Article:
Under Two Shires Oak – Episode 10

SO what was there to be afraid of, Grace thought? Nothing! Gathering her courage she, too, moved along the corridor, only to hear Lord Alderarche’s furious voice as he bellowed at his stepson. Marry a servant? What was he thinking of?

Phil’s voice, too, was raised, and his mother’s, though Grace couldn’t make out what she was saying in all the noise.

Then Lord Alderarche announced, “And if you do, that’s it. You’re out of the house. Disinherited. The lot!”

Everyone went quiet, except Grace. With a choking sob, she started off up the stairs. In her own little attic room she opened the drawers of her single chest and started packing.

There was a knock on the door. Phil. But that was OK. She was no coward. It had never been her intention to leave without explaining.

“I can’t marry you, Phil. I’m not having you giving up this house, the land and your fortune, for me. You’ve no idea what poverty is like. You wouldn’t be able to carry on painting, and I love you too much to let that happen. Nor to have you living as a pauper.”

“Grace, I have no intention of living like a pauper,” he replied.

She looked at him.

“I have money from my grandparents – my real father’s family. But even if I hadn’t, it would make no difference. I would choose you. You are my fortune. As for my painting, without you I doubt I’d ever paint again anyway! Those portraits of you are the best things I’ve done. You are my inspiration.”

He smiled and opened his arms to her.

“Marry me, Grace, and be my Muse!”

*  *  *  *

The threatened snow was finally falling when, a couple of hours later, Phil stowed their bags into his Rover. The embroidered trees and blanketed ground gave that special feeling of a clean page, a new start. They had both been firmly of the opinion that, even if Lord Alderarche didn’t carry out his threat, neither wished to remain under his roof another day.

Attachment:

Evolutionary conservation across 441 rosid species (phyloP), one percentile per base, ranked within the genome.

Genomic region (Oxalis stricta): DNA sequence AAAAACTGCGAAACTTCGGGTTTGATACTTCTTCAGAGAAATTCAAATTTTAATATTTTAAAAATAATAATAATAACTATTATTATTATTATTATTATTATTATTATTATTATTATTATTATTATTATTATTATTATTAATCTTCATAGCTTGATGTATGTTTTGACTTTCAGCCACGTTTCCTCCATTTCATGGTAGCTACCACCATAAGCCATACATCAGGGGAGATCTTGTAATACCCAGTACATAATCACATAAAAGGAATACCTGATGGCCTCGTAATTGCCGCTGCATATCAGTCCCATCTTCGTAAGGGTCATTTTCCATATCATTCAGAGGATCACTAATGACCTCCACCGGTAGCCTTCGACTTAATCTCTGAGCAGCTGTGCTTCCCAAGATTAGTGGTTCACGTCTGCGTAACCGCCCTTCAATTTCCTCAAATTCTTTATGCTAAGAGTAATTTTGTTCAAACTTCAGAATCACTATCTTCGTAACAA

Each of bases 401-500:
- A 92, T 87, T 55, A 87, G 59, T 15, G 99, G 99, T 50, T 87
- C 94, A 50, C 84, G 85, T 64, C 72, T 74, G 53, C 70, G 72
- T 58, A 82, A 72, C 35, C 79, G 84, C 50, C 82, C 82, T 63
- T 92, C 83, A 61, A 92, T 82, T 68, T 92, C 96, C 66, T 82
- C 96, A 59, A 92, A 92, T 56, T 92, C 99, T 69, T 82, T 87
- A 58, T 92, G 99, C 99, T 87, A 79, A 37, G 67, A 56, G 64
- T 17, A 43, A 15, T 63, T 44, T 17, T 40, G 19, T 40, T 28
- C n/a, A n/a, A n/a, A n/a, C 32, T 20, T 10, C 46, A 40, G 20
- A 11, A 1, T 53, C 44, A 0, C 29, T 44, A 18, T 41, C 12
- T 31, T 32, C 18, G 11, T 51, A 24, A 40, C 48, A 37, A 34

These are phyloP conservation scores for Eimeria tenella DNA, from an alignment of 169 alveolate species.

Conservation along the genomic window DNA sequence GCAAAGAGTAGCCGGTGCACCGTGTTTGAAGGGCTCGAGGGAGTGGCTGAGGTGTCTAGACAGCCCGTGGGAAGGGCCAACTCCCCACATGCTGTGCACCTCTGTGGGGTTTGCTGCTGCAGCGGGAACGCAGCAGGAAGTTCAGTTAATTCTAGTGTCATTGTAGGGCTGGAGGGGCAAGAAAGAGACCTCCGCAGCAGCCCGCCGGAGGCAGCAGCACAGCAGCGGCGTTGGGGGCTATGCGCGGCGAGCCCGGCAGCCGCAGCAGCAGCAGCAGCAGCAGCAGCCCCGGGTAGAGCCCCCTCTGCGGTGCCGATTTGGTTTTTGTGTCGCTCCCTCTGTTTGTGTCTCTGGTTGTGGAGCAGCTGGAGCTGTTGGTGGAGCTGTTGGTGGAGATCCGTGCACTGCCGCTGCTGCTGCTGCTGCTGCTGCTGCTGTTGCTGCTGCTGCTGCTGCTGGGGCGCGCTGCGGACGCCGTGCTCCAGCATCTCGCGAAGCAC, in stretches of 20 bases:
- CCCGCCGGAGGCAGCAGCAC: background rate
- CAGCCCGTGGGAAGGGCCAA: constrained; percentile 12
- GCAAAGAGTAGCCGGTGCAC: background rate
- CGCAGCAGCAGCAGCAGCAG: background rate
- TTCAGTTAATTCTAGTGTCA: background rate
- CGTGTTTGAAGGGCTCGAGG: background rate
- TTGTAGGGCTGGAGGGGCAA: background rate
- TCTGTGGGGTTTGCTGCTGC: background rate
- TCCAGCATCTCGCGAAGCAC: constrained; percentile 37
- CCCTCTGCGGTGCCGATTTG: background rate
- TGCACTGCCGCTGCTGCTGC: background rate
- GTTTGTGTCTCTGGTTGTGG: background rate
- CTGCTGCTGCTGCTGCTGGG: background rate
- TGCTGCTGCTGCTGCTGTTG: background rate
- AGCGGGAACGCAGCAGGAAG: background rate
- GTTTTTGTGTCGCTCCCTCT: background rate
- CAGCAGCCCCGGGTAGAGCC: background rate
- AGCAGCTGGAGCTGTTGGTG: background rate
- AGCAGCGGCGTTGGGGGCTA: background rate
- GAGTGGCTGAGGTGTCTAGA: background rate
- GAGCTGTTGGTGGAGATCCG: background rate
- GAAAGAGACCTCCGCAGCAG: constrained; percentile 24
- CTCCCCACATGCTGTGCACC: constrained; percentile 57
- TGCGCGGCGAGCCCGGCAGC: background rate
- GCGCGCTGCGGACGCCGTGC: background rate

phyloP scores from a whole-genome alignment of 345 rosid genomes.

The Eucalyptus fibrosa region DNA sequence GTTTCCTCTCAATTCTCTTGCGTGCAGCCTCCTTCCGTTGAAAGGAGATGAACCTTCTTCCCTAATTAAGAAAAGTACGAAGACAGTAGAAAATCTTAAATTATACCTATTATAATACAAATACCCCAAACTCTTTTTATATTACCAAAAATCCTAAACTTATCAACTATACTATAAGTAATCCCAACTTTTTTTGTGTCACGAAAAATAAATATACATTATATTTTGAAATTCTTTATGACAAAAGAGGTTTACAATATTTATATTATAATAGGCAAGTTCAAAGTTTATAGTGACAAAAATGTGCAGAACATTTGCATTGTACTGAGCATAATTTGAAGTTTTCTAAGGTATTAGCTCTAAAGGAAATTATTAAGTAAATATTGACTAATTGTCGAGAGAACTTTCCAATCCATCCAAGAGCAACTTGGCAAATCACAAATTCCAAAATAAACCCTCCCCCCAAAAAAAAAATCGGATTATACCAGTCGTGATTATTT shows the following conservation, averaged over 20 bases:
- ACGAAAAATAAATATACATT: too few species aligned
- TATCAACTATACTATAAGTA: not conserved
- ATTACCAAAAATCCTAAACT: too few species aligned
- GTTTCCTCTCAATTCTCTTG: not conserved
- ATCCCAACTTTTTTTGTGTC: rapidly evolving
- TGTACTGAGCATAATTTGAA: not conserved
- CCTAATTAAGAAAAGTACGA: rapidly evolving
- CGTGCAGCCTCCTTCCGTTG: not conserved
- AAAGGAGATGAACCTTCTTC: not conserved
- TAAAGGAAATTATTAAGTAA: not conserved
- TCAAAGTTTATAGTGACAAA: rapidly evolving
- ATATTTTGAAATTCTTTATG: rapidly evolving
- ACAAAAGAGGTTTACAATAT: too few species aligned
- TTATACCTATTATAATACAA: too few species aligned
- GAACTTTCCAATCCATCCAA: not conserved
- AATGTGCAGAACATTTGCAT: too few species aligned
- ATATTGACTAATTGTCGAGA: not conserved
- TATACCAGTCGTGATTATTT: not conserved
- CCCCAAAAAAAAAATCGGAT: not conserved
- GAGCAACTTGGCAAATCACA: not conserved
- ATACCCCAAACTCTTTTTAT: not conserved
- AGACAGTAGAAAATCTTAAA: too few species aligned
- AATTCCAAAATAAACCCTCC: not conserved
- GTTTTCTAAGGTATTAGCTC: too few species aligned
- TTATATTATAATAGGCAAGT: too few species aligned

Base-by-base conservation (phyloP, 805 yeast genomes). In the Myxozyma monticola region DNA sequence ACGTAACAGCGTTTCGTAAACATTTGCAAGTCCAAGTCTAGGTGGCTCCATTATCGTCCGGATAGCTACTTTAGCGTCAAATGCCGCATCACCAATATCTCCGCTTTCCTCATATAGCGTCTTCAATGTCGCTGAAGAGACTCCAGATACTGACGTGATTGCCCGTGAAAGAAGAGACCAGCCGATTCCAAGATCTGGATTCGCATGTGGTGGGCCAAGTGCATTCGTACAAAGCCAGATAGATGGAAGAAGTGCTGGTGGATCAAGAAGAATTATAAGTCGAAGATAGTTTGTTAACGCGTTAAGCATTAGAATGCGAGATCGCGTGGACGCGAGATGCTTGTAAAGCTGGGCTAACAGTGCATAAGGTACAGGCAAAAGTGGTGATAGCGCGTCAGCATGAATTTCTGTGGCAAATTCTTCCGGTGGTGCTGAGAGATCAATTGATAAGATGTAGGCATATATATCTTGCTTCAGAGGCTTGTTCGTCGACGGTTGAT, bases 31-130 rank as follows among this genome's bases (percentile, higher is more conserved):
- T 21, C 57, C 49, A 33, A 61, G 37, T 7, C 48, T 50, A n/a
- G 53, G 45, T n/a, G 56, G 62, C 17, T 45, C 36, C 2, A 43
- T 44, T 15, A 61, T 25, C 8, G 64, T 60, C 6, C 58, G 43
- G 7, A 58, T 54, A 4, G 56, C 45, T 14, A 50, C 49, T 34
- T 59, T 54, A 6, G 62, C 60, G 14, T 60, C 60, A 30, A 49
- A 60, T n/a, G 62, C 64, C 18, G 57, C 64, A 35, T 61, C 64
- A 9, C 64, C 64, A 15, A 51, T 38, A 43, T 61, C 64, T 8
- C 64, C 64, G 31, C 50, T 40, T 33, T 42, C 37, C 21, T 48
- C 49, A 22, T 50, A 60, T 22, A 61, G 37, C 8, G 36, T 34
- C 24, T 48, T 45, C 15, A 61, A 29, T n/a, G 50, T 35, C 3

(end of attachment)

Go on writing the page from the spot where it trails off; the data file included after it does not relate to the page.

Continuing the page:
Phil phoned an aunt on his late father’s side and arranged for them to stay there until they were married.

“That’s it then, except for saying goodbye to my mother.”

They managed to speak to her privately as she was getting ready for a function that evening.

“You must do what your heart tells you,” she said to Phil, adding, “as I had to, against your wishes, when I married your stepfather. I hope he’ll come round and accept your situation, as you accepted mine.”

Mother and son embraced.

Phil told Grace more about his aunt as they drove. How there was a little chapel on the estate where they’d be able to marry quickly and without any fuss.

On the estate? Was this going to be another Alderarche Hall, Grace wondered.

In fact, the house did turn out to be comparable in size, but it had an easier, bohemian feel to it. Various other relatives lived there, but his aunt was the queen bee.

She lent Grace a dress from her own youth to wear for their wedding – a flapper-style affair, all silky fringes.

Every Christmas for the rest of her life, Grace recalled the day. As she wrote to Evie and Francesca, it was perfect, like a scene on a Christmas card with the little chapel all covered in snow.

She had cherished a hope that Phil’s mother and stepfather would turn up to see them become man and wife.

It didn’t happen.

Alan Spink

Alan is a member of the “Friend” Fiction Team. He enjoys working closely with writers and being part of the creative process, which sees storytelling ideas come to fruition. A keen reader, he also writes fiction and enjoys watching football and movies in his spare time. His one tip to new writers is “write from your imagination”.